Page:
IAEA turns focus on SMR economics in new study
An International Atomic Agency’s (IAEA) project, due to begin at the end of this year, will focus on deployment models, costing, financing and broader economic issues related to small modular reactors (SMRs), the agency says.
The high capital costs of large reactors, the need for generators that serve smaller grids and a push for more versatile generators has driven developers toward small reactor units which can work independently or via modules and that has prompted the development of a large number of diverse technologies.
Worldwide, there are currently around 60 SMR design and concepts under development with a varying level of readiness, the agency says. The study aims to analyse their costs and delivery times and develop business models to address market needs and expectations.
IAEA defines small reactors as those that generate up to 300 MWe.
IAEA’s 3-year Coordinated Research Project (CPR) will produce a dedicated study of the SMRs available, or in production, by bringing together technology and business developers to provide member states with a framework for the economic appraisal of SMR development and deployment.
“The approach would account for differences in technology readiness levels between SMR designs and specifics of the technologies being considered and also potential end-users, revenue streams, and risk profiles, attached to each concept,” Henri Paillère, Planning and Economic Studies Section Head for the IAEA, told Nuclear Energy Insider.
SMRs are proving especially attractive for countries just embarking on using nuclear power, many of which are emerging economies, and the report aims to help those countries to understand the approach to evaluate the cost of constructing an SMR and the cost of producing electricity, given different country and site parameters.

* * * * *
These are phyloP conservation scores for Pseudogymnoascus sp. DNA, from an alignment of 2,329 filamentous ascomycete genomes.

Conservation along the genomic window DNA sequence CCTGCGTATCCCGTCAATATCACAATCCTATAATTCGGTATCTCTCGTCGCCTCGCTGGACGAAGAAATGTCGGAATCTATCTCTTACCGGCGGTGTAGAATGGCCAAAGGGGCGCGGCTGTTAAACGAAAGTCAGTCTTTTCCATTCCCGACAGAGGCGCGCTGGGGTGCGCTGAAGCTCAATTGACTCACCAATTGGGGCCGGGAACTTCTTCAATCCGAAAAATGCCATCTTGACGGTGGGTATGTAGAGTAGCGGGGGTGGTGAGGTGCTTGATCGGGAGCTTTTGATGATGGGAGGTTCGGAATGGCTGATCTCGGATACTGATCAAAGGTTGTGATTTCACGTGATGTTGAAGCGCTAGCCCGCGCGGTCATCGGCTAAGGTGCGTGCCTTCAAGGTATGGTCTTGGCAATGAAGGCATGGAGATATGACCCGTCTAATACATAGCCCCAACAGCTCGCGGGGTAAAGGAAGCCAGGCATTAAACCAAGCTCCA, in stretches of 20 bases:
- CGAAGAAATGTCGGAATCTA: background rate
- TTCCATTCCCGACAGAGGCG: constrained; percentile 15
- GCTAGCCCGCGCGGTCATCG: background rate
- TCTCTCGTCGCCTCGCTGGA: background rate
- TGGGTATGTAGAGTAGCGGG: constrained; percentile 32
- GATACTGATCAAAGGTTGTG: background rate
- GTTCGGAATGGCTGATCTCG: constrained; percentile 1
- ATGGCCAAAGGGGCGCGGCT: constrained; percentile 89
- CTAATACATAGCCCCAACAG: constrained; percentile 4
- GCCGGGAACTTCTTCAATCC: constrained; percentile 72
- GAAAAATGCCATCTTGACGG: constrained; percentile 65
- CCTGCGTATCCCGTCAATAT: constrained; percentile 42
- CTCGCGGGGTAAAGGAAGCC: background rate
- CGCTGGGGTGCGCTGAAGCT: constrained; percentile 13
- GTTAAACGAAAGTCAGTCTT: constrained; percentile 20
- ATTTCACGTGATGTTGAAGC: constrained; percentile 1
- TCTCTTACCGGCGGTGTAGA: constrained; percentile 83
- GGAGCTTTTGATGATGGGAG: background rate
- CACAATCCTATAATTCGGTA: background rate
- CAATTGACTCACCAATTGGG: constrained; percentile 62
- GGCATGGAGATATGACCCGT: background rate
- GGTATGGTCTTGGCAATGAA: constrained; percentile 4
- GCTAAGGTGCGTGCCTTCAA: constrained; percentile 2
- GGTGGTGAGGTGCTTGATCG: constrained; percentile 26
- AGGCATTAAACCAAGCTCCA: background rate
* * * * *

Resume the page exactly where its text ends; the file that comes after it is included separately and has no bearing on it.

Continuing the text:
The World Nuclear Association notes that an additional reason for the growing interest in the new generators is that they can be slotted into brownfields sites in place of decommissioned coal-fired plants, some 90% of which generate less than 500 MWe.
Member state proposals
Participation proposals are due at the end of April, a deadline the agency does not believe will be negatively affected by the current COVID-19 pandemic, though they note the IAEA may be forced to plan via teleconference with member states.
“Multiple Member States sent us official requests to be part of this project. We expect between 10 and 20 proposals,” says Paillère.
The use of SMRs is not restricted to utilities but the nascent technology has also proven popular amongst new, smaller, dedicated users such as mining companies, individual industries and remote communities.
VTT Technical Research Centre in Finland is currently working on a SMR design that can power the district heating networks of Finnish cities of all sizes, an application of the reactors that will be included in the IAEA study.
The study aims to produce “a framework for the systematic assessment of SMR projects, independent of the type of technology … It is also an opportunity to receive input from new potential users,” Stefano Monti, Nuclear Power Technology Development Section Head, Department of Nuclear Energy, for the IAEA, tells Nuclear Energy Insider.
“The CRP report is, first of all, aimed at informing Member States about the economic challenges and opportunities that SMRs represent. But this report will also be of common interest to the energy users as well as industry in general,” says Monti.
It will look at, not only the economic impact of SMR development and deployment but also the employment opportunities and technological spinoffs.
“These must be quantified and communicated to gain societal support,” Monti says.
The CPR will aim to closely examine a range of key metrics associated with the small modular reactor industry, as well as costs of project development activities and reactor construction, says Paillère.
The CPR will look at SMRs’ share in future electricity, heat processing, the ancillary services market and sea-water desalination.
It will also look at deployment strategies, including markets to target and their positioning against other technologies, costs and lead times with relation to project development activities, reactor construction, commissioning and operation, such as operation and maintenance and fuel expenditures, key metrics associated with funding and financing and measures of any macroeconomic impact, the agency said.
By Paul Day